Timber Cladding in Scotland
BEST PRACTICE IN SPECIFICATION AND DETAILING
SPECIFYING TIMBER SPECIES AND QUALITY
The National Building Specification for timber weatherboarding (1) cites BS 1186-3:1990 as the appropriate standard for specifying timber cladding and its fixing. This standard does however have several limitations:
- The timber quality grades in the standard are quite complex and are intended for timber sections to be moulded to fine tolerances. The grading requirements of cladding boards are not usually so demanding and in many cases even ordinary sarking timber is suitable for use;
- The timber cladding sections recommended in the standard are inconsistent with modern best practice requirements, e.g. the tongues are sometimes too small to be suitable and so some sections are more appropriate for internal wall linings;
- Some of the timber durability information given is inaccurate (e.g. the durability of home-grown Douglas fir), and the durability and wood preservation advice is not fully consistent with the European standards.
The following notes are intended to supplement the guidance in BS 1186-3:1990, providing points of clarification on timber species and quality grading.
Timber species from a wide spectrum of durability classes can be used quite satisfactorily for external cladding, and specifiers are sometimes unclear as to why such a wide durability range can be employed.
Housing at Graham Square Glasgow by McKeown Alexander Architects makes use of western red cedar cladding in an urban environment.
Three broad approaches exist to deciding the level of natural durability or preservative treatment required. These are implied in the European Standard BS EN 460:1994, although there are considerable difficulties in interpretation. The approaches are:
1 USING NATURAL DURABILITY
Providing the sapwood is removed, timbers classed as moderately-durable or above generally have sufficient natural durability to be used in Hazard Class 3 conditions without preservative treatment.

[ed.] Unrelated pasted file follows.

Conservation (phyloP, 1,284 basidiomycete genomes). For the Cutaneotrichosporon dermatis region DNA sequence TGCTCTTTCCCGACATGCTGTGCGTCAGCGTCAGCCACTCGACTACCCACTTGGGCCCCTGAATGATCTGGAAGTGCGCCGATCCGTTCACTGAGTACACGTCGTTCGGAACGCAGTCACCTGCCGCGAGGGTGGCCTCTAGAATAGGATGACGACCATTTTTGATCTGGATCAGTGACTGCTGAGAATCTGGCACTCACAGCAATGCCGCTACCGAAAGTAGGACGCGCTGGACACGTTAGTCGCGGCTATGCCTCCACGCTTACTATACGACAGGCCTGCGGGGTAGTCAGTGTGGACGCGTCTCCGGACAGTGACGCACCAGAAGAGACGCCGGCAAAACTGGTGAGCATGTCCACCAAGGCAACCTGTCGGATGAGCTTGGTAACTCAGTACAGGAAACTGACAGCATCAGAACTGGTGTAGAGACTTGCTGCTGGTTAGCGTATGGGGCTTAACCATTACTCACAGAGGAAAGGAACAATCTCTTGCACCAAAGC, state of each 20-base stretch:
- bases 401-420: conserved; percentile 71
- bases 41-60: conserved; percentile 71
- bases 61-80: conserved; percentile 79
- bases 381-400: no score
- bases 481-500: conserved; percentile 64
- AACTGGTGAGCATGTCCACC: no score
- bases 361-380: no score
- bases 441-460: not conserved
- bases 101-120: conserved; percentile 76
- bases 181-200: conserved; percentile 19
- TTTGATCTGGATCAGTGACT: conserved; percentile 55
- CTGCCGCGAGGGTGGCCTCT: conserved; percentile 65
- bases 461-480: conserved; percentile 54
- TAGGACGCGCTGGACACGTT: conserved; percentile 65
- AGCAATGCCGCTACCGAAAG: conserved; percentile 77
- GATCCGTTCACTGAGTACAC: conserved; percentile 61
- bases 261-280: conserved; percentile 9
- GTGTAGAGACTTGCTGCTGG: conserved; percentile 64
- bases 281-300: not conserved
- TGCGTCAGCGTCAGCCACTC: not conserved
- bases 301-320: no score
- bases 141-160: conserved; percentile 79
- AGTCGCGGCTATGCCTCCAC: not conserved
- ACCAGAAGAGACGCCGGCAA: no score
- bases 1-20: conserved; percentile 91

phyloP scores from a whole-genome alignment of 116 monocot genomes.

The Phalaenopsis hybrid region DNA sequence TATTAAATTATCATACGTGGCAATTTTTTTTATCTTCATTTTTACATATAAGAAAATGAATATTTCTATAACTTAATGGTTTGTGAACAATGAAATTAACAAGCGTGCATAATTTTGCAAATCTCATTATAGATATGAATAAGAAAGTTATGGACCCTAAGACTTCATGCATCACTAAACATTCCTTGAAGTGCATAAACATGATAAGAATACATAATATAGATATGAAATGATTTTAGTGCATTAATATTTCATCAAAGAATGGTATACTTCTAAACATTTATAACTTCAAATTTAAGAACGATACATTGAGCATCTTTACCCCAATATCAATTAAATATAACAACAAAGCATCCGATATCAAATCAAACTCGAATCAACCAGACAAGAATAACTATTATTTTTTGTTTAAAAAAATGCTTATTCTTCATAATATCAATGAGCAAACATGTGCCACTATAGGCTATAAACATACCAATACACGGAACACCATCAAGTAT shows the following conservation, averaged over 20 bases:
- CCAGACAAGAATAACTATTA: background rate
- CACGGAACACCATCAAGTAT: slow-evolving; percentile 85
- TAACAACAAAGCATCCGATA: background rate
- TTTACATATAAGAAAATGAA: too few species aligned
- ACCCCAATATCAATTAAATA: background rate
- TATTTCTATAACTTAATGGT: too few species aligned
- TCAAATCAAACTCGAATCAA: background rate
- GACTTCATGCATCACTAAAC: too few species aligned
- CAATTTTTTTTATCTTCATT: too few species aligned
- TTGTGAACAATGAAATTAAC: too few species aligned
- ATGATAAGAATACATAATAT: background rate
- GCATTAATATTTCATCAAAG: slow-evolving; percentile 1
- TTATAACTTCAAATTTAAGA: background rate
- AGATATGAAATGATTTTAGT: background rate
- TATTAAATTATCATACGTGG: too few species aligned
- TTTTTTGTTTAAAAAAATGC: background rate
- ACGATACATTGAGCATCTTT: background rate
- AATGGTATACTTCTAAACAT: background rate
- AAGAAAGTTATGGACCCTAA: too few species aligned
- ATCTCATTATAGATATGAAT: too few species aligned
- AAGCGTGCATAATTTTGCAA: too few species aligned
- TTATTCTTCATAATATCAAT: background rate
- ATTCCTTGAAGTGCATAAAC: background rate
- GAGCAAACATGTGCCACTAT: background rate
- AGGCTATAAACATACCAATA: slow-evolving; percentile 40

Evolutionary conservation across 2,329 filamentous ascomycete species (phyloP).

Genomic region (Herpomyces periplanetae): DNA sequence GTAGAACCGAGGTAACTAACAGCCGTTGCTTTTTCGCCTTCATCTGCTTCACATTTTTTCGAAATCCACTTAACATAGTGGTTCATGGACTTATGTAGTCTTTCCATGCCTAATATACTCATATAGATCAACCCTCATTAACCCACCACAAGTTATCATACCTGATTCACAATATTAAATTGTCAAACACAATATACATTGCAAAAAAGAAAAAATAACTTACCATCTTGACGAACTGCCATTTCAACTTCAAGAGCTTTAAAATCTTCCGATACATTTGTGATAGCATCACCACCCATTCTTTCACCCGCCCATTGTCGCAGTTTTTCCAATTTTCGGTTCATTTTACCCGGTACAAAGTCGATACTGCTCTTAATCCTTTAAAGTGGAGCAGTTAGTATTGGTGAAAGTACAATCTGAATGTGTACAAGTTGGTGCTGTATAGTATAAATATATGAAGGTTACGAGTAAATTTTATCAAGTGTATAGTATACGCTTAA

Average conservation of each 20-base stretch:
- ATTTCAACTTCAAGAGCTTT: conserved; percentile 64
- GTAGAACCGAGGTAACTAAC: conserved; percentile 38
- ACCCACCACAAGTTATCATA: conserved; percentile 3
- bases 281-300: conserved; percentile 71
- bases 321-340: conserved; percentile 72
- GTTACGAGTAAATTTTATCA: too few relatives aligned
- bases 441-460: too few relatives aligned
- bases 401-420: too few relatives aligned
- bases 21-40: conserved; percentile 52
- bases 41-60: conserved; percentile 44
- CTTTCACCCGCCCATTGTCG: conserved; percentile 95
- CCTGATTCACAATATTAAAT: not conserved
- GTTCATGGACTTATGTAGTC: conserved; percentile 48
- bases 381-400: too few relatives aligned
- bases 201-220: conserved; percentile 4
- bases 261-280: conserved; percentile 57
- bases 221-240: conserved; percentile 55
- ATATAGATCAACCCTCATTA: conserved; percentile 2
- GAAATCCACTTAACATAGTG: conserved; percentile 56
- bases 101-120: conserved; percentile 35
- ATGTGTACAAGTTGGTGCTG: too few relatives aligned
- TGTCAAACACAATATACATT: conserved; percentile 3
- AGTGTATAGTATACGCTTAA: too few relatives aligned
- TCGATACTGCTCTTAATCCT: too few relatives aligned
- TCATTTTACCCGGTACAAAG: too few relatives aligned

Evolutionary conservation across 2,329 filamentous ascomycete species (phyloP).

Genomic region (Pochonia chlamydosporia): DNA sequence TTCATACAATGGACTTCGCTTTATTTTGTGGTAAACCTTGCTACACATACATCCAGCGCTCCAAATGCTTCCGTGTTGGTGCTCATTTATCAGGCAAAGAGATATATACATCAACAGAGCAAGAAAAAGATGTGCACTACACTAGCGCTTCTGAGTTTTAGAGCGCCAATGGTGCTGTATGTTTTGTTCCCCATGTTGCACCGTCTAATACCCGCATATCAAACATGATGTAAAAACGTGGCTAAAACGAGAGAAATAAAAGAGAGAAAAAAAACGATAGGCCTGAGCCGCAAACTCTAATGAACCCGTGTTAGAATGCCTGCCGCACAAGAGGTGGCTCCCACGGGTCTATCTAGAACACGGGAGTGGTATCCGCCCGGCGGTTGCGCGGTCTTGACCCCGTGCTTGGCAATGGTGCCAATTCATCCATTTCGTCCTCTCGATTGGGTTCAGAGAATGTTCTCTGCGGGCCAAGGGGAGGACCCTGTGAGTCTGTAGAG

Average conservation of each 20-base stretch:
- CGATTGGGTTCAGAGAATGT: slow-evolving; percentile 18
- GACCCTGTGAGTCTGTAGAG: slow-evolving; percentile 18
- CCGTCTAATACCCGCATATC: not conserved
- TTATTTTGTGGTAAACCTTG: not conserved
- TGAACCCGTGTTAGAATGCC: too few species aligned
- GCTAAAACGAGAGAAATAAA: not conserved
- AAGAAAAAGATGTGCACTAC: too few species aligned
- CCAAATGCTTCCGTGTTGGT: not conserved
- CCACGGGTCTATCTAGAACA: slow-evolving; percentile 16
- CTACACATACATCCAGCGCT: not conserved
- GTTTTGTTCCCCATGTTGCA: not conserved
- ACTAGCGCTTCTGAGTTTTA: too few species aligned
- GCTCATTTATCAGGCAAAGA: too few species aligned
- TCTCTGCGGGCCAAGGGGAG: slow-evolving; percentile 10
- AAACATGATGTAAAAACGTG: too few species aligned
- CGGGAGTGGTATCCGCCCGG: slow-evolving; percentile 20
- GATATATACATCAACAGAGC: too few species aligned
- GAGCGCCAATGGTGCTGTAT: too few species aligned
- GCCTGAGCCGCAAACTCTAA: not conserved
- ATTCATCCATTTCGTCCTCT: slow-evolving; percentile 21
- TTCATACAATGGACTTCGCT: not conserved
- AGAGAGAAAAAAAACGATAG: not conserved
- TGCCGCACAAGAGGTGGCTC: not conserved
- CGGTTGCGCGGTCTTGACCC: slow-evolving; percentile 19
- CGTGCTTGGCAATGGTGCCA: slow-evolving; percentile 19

The service life will vary as a result of both design details and the natural durability of the timber. Poorly drained and ventilated designs will reduce the service life while more-durable timbers will tend to last longer. The draft European Standard DD 239:1998 quotes a minimum 60 year service life for durable or very-durable timbers in Hazard Class 3 conditions and good detailing could be expected to extend this. Moderately-durable timbers might be expected to achieve a similar service life when carefully detailed for durability (2). Where detailing is poor, however, DD 239:1998 cautions that the minimum service life is only 30 years, and it would be prudent to use a durable or very-durable timber for exterior structural uses or where a component would be very difficult to replace or might constitute a health and safety risk if it failed. Alternatively, preservative-treated timber could be used.
From a durability viewpoint, surface coatings are not necessary with these timbers. If the timber is to be left uncoated, however, building owners must be prepared for the inevitable - and sometimes unpredictable - surface changes that will occur as the timber weathers. With correct practice, the use of naturally-durable timbers can give reliable results but this approach is vulnerable to poor timber grading (e.g. failure to remove the sapwood) and to inappropriate species selection.
2 USING TIMBER PRESERVATION
It is accepted practice in the UK that where timbers used in Hazard Class 3 are designated as less than moderately-durable, or where they include sapwood, the timber should receive preservative treatment by impregnation to the specifications in the European Standards. Where best practice is followed, the Draft European Standard DD 239: 1998 states that preservative treatment can provide a reliable service life of 60 years.
Where preservation treatment or site practice do not conform to European Standards, however, adequate durability cannot be guaranteed from the use of preservatives alone. Stringent quality control is therefore essential at both the preservative treatment and construction stage and, if in doubt, it should be ensured that compliance with the requirements of the European Standards can be demonstrated.
Approach 1 - using natural durability. Oak shingles on the Koldinghus Museum in Denmark.
Approach 2 - using timber preservation. Preservative treatment has been used on roof and wall cladding at Stavanger, western Norway as the roof is exposed to a considerable decay hazard.
Approach 3 - using careful detailing. Redwood cladding in Stavanger, western Norway. In common with most cladding in the area, the boards are well-detailed for drainage and ventilation and have been given a water-repellent but moisture vapour permeable coating.